Better yet, the act of understanding this together gave us a connection for the first time in all the months of therapy. One day, I spontaneously asked him how he was feeling, and he said, "I feel like I could hug you!" Then we just sat together, with him noticing—and enjoying—this uncharacteristic surge of emotion and experiencing what the link between hemispheres felt like to him.

Brain talk quickly became the connective tissue for our interactions. Once he understood where his brain wiring was underdeveloped, he became eager to do whatever it took to build better neural connections. For him, it was an engineering project, but underneath that, as happy coconspirators, we were repairing the broken attachment circuits that had kept him so separated from everyone.

An Observing Mind

As my immersion in the clinical applications of neuroscience proceeded, I began noticing how calming my new awareness of the brain could be for me. I grew more and more aware of a small but caring distance between my observing mind and my sensations, feelings, and thoughts, as if one part of my brain were holding another part with great curiosity and kindness. So, instead of just reacting internally when a patient angrily challenged me, I'd watch my limbic reaction and my autonomic nervous system get heated up. Internally, I'd repeat, "Heated, heated, heated." This capacity to observe and name gave my brain room to recover a nurturing sense of inner calm. In fact, research tells us that just naming our emotions accurately, without judgment, causes a balancing shift toward the left hemisphere.

So I learned to watch myself watching my own brain. As a longtime meditator, I recognized a subtle difference between mindfulness based on awareness of the breath, for example, and mindfulness that included awareness of the brain. Many trauma survivors struggle with traditional mindfulness because focusing on their inner worlds initially draws them toward the abuse, rather than toward calmness. In contrast, the concreteness and left-brain fascination of thinking about brain processes typically gives patients the ability to maintain the same small but caring distance I'd experienced myself, as well as a language that can help activate and integrate circuits in both hemispheres.

The Empathy of Brain Awareness

A growing body of research tells us that our earliest relationships create "mental models," perceptions about ourselves and relationships, held below the level of awareness, that permeate every thought and action pattern throughout life. In other words, the brain is one big anticipation machine, so if we're hated by our mothers from birth, we may anticipate (and then perceive or actually create) rejection by everyone we encounter.

The two most striking aspects of implicit mental models are that when they arise in the present, they feel like fact and are experienced as emanating from something that's happening in the moment. They have no time stamp to tell us that they're linked to the past. If a person was often hit as a young child, when someone raises a hand nearby, his body may flinch as though he's about to be hit, even though his conscious mind knows it's just a friend waving.

I've come to understand that the greater the early wounding, the more helpless people are in the face of these patterns. As a result, any tendency to feel critical or frustrated by people in my life who have difficulty changing their way of seeing themselves or operating within relationships has increasingly evaporated, leaving in its wake a sea of compassion for the neural trap holding them prisoner.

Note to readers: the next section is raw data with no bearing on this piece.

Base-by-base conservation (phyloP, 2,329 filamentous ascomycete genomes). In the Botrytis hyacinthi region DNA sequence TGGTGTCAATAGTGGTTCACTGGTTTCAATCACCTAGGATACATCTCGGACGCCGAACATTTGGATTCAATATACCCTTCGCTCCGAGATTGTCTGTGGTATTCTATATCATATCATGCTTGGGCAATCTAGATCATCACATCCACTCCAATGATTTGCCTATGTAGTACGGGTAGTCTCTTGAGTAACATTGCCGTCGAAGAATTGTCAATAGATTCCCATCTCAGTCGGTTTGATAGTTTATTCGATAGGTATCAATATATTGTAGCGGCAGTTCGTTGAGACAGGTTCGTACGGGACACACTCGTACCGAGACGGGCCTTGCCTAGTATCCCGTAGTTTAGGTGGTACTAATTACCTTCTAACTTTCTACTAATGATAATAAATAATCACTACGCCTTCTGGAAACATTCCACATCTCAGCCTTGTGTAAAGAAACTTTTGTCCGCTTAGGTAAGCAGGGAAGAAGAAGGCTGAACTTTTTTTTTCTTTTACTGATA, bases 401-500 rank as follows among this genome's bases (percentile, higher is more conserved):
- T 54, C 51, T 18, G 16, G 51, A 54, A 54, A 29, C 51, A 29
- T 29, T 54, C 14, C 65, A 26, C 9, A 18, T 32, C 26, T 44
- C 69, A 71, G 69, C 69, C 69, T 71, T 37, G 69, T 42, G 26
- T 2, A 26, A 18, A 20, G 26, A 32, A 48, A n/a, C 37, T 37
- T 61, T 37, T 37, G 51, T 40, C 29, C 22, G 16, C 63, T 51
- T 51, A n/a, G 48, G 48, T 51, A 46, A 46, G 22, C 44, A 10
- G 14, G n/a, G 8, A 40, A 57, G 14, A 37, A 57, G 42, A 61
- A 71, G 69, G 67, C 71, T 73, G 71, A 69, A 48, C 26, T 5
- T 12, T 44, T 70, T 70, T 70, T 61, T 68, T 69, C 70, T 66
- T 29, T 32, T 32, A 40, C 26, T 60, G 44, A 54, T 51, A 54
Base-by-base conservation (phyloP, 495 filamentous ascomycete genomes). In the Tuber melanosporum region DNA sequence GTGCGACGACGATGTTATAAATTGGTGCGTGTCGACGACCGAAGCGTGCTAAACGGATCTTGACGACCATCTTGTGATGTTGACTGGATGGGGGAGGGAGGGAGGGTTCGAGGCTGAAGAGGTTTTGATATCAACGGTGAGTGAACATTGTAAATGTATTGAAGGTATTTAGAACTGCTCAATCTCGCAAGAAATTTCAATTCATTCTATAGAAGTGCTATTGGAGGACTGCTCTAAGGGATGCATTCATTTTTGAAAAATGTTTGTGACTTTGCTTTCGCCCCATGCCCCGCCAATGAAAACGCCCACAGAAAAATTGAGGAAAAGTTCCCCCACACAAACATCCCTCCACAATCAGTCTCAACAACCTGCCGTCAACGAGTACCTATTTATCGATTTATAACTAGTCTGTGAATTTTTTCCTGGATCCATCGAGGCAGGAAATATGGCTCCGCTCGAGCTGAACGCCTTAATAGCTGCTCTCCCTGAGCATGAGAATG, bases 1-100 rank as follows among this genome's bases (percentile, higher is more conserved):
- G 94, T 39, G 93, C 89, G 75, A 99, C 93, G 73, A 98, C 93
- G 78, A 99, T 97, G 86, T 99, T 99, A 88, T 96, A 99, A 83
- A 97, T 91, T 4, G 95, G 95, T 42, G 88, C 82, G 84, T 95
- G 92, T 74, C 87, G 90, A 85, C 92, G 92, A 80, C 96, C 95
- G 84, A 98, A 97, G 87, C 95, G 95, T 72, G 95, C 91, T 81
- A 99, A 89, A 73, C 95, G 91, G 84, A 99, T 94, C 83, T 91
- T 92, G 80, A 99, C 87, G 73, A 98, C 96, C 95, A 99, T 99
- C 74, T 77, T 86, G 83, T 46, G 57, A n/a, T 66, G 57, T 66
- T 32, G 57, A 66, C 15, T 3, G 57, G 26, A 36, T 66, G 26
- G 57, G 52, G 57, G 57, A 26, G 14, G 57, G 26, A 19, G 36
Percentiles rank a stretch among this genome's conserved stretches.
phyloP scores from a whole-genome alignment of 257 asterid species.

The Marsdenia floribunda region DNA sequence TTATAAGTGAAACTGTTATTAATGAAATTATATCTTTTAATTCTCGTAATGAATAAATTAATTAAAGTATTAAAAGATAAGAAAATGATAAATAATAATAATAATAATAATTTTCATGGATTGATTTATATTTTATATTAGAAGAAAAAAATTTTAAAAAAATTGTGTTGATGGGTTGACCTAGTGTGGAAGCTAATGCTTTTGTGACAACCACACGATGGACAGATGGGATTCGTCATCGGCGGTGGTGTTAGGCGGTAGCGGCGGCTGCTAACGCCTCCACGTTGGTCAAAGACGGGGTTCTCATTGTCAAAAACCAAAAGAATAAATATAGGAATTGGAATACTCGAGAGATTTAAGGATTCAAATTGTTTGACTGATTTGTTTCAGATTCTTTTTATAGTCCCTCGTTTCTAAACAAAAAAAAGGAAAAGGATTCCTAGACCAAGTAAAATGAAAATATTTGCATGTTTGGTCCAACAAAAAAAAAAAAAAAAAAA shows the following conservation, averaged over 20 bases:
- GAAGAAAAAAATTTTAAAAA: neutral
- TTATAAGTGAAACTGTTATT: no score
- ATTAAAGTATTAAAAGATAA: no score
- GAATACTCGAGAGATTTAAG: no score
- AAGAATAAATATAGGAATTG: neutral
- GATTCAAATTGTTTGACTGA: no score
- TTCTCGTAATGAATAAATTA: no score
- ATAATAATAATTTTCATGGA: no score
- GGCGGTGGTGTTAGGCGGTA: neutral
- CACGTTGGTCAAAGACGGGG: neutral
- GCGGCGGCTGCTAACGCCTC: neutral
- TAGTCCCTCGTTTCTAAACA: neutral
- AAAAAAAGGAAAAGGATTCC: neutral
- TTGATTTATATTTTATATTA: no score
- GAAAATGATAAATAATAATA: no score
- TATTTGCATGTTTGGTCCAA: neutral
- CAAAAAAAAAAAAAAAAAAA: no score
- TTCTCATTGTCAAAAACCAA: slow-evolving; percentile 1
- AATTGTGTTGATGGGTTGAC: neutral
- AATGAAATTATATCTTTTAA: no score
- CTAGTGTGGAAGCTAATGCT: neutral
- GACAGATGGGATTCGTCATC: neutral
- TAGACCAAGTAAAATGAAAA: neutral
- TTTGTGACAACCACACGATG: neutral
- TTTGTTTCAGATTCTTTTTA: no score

Initially, it can seem like a huge leap to link abstruse and complicated brain science to the relational world of therapy. But, some day, it may seem absurd that we didn't study the processes we're expected to treat.

Now the work has been placed in the hands of a generation of therapists whose job it is to forge connections between the knowledge about the brain and our relationships in the counseling room. Our experience at CHH has taught us that this can't be accomplished by taking a couple of weekend workshops on brain science, listening to a lecture or two, or reading a book. We've found that there's enormous power in internalizing an understanding of the dynamics of the brain, making it as much a part of our own thinking as understanding individual and family dynamics, cognitive-behavioral techniques, or any other therapeutic model.

We need to let this new awareness permeate our psyche at many levels—to let it work on us so that it transforms our way of seeing. Knowing about the brain actually changes the brain, giving us new eyes with which to see our fellow humans, and a different kind of wisdom about what it means to be fully human.


Bonnie Badenoch, LMFT, works with clients, mentors intern therapists, and trains colleagues. She's president of the Global Association for Interpersonal Neurobiology Studies (GAINS), editor-in-chief of GAINS Quarterly, and author of Being a Brain-Wise Therapist: A Practical Guide to Interpersonal Neurobiology.

This blog is excerpted from "Brain to Brain," by Bonnie Badenoch. The full version is available in the September/October 2008 issue, How Evolved Are We?: The Triune Brain in the Consulting Room.

Photo © iStock

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Topic: Brain Science & Psychotherapy

Tags: brain | brain functions | brain parts | brain research | brain science | changing the brain | child trauma | childhood traumas | Dan Siegel | Daniel Siegel | left brain | neurobiology | neuroscience and psychology | neuroscience research | retraumatization | right brain | Trauma | trauma therapy